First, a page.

Laura Heaton


Laura Heaton is a Nairobi-based reporter.
Articles by Laura Heaton
Garowe, Somalia: Abdulkadir Hasan Farah is a former pirate who now makes a living driving a taxi in Garowe. Growing up in the seaside community of Eyl, Abdulkadir followed his father into the fishing business. But the rise in illegal fishing made it increasingly difficult to earn a living. Twice foreign crews destroyed Abdulkadir’s nets, which were costly to replace. Broke and livid, he and some friends started taking guns out on their fishing trips to await foreign trawlers to hijack.

Somali pirates are some of the world’s most infamous villains, immortalized by Hollywood and feared by ships traversing the waters off the Horn of Africa. But when these gangs first emerged they were just fishermen, made desperate by the destruction of their seas by illegal fishing and toxic waste dumping. International patrol vessels now guard Somalia's coastline, keeping the pirates at bay but doing nothing to address the return of illegal fishing activity by Asian and European companies. Until the root causes of piracy are addressed this threat will linger, waiting to reclaim its waters. (Photo by Nichole Sobecki)
Garowe, Somalia: Abdulkadir Hasan Farah is a former pirate who now makes a living driving a taxi in Garowe. Growing up in the seaside community of Eyl, Abdulkadir followed his father into the fishing business. But the rise in illegal fishing made it increasingly difficult to earn a living. Twice foreign crews destroyed Abdulkadir’s nets, which were costly to replace. Broke and livid, he and some friends started taking guns out on their fishing trips to await foreign trawlers to hijack. Somali pirates are some of the world’s most infamous villains, immortalized by Hollywood and feared by ships traversing the waters off the Horn of Africa. But when these gangs first emerged they were just fishermen, made desperate by the destruction of their seas by illegal fishing and toxic waste dumping. International patrol vessels now guard Somalia's coastline, keeping the pirates at bay but doing nothing to address the return of illegal fishing activity by Asian and European companies. Until the root causes of piracy are addressed this threat will linger, waiting to reclaim its waters. (Photo by Nichole Sobecki)
Outside Geerisa, Somalia: An armed policeman stands beside a riverbank swelled from a flash flood the night before that left several people dead. As Somalia gets hotter and drier, it is also more susceptible to deadly flash floods when eventual rain hits the parched earth.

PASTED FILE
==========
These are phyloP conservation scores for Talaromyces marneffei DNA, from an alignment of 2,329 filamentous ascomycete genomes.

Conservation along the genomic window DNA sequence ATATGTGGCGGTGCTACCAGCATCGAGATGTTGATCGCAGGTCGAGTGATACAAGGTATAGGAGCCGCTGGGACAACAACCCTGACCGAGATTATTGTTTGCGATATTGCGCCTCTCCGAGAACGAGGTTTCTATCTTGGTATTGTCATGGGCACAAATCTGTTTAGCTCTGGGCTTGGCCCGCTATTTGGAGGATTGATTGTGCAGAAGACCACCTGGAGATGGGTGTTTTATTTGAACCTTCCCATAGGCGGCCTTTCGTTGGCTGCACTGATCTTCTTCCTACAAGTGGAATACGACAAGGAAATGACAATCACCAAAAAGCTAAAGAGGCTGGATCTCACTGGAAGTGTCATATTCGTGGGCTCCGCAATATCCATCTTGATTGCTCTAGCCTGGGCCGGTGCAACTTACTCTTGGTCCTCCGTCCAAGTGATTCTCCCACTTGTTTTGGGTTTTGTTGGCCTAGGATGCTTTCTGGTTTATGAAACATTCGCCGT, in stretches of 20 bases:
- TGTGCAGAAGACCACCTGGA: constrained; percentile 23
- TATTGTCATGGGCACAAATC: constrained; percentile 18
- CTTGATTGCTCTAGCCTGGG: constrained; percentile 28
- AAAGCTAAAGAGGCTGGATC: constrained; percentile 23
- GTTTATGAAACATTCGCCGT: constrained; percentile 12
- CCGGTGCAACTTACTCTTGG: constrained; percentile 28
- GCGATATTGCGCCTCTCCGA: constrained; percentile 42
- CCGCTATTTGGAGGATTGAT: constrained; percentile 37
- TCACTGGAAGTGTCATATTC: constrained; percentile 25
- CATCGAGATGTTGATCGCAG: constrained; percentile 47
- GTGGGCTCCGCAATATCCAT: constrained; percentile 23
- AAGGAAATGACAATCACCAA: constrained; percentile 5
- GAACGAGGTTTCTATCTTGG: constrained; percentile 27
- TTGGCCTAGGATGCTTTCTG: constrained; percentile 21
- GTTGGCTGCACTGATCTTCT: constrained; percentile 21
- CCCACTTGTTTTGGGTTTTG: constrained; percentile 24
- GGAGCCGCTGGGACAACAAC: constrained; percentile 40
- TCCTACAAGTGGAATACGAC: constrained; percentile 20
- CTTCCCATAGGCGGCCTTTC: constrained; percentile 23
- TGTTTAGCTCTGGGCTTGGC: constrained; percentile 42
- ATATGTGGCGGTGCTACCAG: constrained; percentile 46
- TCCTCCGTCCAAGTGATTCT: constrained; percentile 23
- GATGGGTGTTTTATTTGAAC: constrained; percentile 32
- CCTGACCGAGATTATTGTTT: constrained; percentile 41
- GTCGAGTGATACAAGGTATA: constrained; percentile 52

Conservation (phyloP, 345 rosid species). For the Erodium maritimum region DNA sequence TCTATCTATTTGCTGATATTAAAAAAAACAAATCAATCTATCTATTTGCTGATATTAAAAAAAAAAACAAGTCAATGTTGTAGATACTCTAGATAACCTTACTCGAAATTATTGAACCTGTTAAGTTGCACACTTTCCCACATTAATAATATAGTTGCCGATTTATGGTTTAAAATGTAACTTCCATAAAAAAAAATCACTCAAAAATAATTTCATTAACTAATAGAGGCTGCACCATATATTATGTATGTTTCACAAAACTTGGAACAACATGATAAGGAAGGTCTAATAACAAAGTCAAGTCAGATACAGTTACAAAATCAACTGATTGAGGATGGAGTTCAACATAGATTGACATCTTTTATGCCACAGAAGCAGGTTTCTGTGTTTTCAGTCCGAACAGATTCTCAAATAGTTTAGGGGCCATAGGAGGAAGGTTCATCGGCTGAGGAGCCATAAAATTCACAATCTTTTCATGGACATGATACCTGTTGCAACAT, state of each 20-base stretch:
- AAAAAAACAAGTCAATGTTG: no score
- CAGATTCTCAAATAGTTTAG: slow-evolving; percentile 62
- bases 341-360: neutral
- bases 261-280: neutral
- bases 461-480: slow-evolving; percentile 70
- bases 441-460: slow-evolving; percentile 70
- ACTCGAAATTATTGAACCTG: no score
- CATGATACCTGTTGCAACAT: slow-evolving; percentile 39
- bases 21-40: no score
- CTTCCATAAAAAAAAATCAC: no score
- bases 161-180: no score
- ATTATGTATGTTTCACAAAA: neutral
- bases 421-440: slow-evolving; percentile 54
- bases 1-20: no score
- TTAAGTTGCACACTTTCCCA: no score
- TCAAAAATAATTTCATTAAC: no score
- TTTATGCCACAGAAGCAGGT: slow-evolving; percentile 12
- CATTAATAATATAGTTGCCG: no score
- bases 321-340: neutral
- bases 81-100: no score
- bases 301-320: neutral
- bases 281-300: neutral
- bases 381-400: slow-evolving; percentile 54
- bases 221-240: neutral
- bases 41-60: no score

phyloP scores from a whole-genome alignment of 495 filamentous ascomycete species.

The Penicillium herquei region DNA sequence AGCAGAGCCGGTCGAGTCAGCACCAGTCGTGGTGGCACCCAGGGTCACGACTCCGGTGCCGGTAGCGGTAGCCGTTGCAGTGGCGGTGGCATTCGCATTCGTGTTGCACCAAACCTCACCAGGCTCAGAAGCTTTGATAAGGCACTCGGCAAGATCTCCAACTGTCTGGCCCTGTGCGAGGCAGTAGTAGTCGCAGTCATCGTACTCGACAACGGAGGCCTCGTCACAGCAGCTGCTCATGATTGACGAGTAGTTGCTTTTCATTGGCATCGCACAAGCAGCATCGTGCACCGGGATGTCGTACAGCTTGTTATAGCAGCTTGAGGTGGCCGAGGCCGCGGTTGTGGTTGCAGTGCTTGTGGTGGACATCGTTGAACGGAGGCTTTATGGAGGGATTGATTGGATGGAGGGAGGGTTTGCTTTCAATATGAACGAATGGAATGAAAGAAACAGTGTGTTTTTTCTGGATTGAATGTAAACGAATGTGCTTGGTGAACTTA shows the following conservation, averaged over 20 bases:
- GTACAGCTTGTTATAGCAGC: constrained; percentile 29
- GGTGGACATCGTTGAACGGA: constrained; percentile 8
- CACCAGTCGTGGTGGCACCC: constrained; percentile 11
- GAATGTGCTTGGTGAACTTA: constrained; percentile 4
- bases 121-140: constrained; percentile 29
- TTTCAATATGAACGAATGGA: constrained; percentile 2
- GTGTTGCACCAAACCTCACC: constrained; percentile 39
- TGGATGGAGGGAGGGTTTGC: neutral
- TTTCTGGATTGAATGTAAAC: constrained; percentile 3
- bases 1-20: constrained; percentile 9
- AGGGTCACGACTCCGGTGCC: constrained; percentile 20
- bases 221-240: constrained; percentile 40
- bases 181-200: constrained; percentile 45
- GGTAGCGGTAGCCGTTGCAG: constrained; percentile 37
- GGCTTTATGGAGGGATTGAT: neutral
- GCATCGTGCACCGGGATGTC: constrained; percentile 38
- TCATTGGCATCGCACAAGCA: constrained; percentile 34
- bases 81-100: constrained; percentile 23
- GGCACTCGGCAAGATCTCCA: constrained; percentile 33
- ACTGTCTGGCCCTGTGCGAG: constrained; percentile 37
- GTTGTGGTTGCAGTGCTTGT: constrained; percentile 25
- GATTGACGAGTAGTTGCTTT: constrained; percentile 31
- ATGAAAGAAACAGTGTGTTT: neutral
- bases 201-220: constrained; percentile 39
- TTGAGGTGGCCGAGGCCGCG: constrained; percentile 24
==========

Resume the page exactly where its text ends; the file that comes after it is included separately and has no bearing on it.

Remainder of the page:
To be Somali used to mean to roam the land with your camels and others herds, surviving on their milk and meat and making home wherever the rains fell. Three out of four Somalis depend on the land to survive, either by herding or farming. Yet the rains are becoming less frequent and drought the norm. Land is degraded out of desperation, and people’s historic resilience is broken down. As access to water and pasture shrink, so do people’s options. The result is a growing wave of violence that swells with each short rain, dry well and failed crop. Men with guns are as common here as dusty roads, and as the fragile ties linking communities together break down the choice becomes clear: fight or die. (Photo by Nichole Sobecki)
Outside Geerisa, Somalia: An armed policeman stands beside a riverbank swelled from a flash flood the night before that left several people dead. As Somalia gets hotter and drier, it is also more susceptible to deadly flash floods when eventual rain hits the parched earth. To be Somali used to mean to roam the land with your camels and others herds, surviving on their milk and meat and making home wherever the rains fell. Three out of four Somalis depend on the land to survive, either by herding or farming. Yet the rains are becoming less frequent and drought the norm. Land is degraded out of desperation, and people’s historic resilience is broken down. As access to water and pasture shrink, so do people’s options. The result is a growing wave of violence that swells with each short rain, dry well and failed crop. Men with guns are as common here as dusty roads, and as the fragile ties linking communities together break down the choice becomes clear: fight or die. (Photo by Nichole Sobecki)
Sarah Elliott
Sarah Elliott
John Moore/Getty Images
John Moore/Getty Images
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